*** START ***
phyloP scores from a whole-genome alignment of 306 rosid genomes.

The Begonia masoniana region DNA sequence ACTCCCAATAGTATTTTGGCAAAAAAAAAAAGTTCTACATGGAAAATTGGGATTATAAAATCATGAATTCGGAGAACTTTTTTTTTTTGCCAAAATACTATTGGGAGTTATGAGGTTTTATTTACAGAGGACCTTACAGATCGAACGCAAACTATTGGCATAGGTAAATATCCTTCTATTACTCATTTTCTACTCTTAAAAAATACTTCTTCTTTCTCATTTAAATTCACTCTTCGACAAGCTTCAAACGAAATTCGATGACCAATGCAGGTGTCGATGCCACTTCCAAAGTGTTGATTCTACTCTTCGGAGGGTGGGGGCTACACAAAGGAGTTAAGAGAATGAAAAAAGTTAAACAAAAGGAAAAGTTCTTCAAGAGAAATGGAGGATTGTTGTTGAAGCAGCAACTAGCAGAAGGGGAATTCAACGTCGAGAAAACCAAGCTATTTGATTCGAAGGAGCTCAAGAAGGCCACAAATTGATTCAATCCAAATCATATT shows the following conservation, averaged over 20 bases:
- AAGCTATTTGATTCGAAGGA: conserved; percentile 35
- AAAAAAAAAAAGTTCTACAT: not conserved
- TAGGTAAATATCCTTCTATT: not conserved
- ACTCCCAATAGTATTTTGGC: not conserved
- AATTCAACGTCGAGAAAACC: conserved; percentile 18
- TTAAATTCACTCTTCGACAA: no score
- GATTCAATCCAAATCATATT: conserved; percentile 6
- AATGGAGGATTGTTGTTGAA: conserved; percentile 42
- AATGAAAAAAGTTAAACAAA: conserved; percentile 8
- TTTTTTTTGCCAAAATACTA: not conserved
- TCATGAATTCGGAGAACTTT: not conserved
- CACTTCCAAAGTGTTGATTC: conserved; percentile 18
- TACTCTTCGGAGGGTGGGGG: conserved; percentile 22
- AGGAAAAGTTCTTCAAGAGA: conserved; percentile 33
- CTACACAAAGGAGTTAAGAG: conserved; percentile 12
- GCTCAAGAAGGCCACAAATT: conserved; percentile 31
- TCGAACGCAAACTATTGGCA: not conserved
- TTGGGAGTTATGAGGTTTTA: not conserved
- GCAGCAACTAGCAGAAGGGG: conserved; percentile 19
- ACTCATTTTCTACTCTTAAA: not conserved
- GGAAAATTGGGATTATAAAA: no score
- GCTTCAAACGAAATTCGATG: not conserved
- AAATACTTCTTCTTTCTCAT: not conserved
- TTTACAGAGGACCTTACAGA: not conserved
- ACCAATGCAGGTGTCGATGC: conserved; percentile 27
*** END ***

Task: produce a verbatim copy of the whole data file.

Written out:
phyloP scores from a whole-genome alignment of 306 rosid genomes.

The Begonia masoniana region DNA sequence ACTCCCAATAGTATTTTGGCAAAAAAAAAAAGTTCTACATGGAAAATTGGGATTATAAAATCATGAATTCGGAGAACTTTTTTTTTTTGCCAAAATACTATTGGGAGTTATGAGGTTTTATTTACAGAGGACCTTACAGATCGAACGCAAACTATTGGCATAGGTAAATATCCTTCTATTACTCATTTTCTACTCTTAAAAAATACTTCTTCTTTCTCATTTAAATTCACTCTTCGACAAGCTTCAAACGAAATTCGATGACCAATGCAGGTGTCGATGCCACTTCCAAAGTGTTGATTCTACTCTTCGGAGGGTGGGGGCTACACAAAGGAGTTAAGAGAATGAAAAAAGTTAAACAAAAGGAAAAGTTCTTCAAGAGAAATGGAGGATTGTTGTTGAAGCAGCAACTAGCAGAAGGGGAATTCAACGTCGAGAAAACCAAGCTATTTGATTCGAAGGAGCTCAAGAAGGCCACAAATTGATTCAATCCAAATCATATT shows the following conservation, averaged over 20 bases:
- AAGCTATTTGATTCGAAGGA: conserved; percentile 35
- AAAAAAAAAAAGTTCTACAT: not conserved
- TAGGTAAATATCCTTCTATT: not conserved
- ACTCCCAATAGTATTTTGGC: not conserved
- AATTCAACGTCGAGAAAACC: conserved; percentile 18
- TTAAATTCACTCTTCGACAA: no score
- GATTCAATCCAAATCATATT: conserved; percentile 6
- AATGGAGGATTGTTGTTGAA: conserved; percentile 42
- AATGAAAAAAGTTAAACAAA: conserved; percentile 8
- TTTTTTTTGCCAAAATACTA: not conserved
- TCATGAATTCGGAGAACTTT: not conserved
- CACTTCCAAAGTGTTGATTC: conserved; percentile 18
- TACTCTTCGGAGGGTGGGGG: conserved; percentile 22
- AGGAAAAGTTCTTCAAGAGA: conserved; percentile 33
- CTACACAAAGGAGTTAAGAG: conserved; percentile 12
- GCTCAAGAAGGCCACAAATT: conserved; percentile 31
- TCGAACGCAAACTATTGGCA: not conserved
- TTGGGAGTTATGAGGTTTTA: not conserved
- GCAGCAACTAGCAGAAGGGG: conserved; percentile 19
- ACTCATTTTCTACTCTTAAA: not conserved
- GGAAAATTGGGATTATAAAA: no score
- GCTTCAAACGAAATTCGATG: not conserved
- AAATACTTCTTCTTTCTCAT: not conserved
- TTTACAGAGGACCTTACAGA: not conserved
- ACCAATGCAGGTGTCGATGC: conserved; percentile 27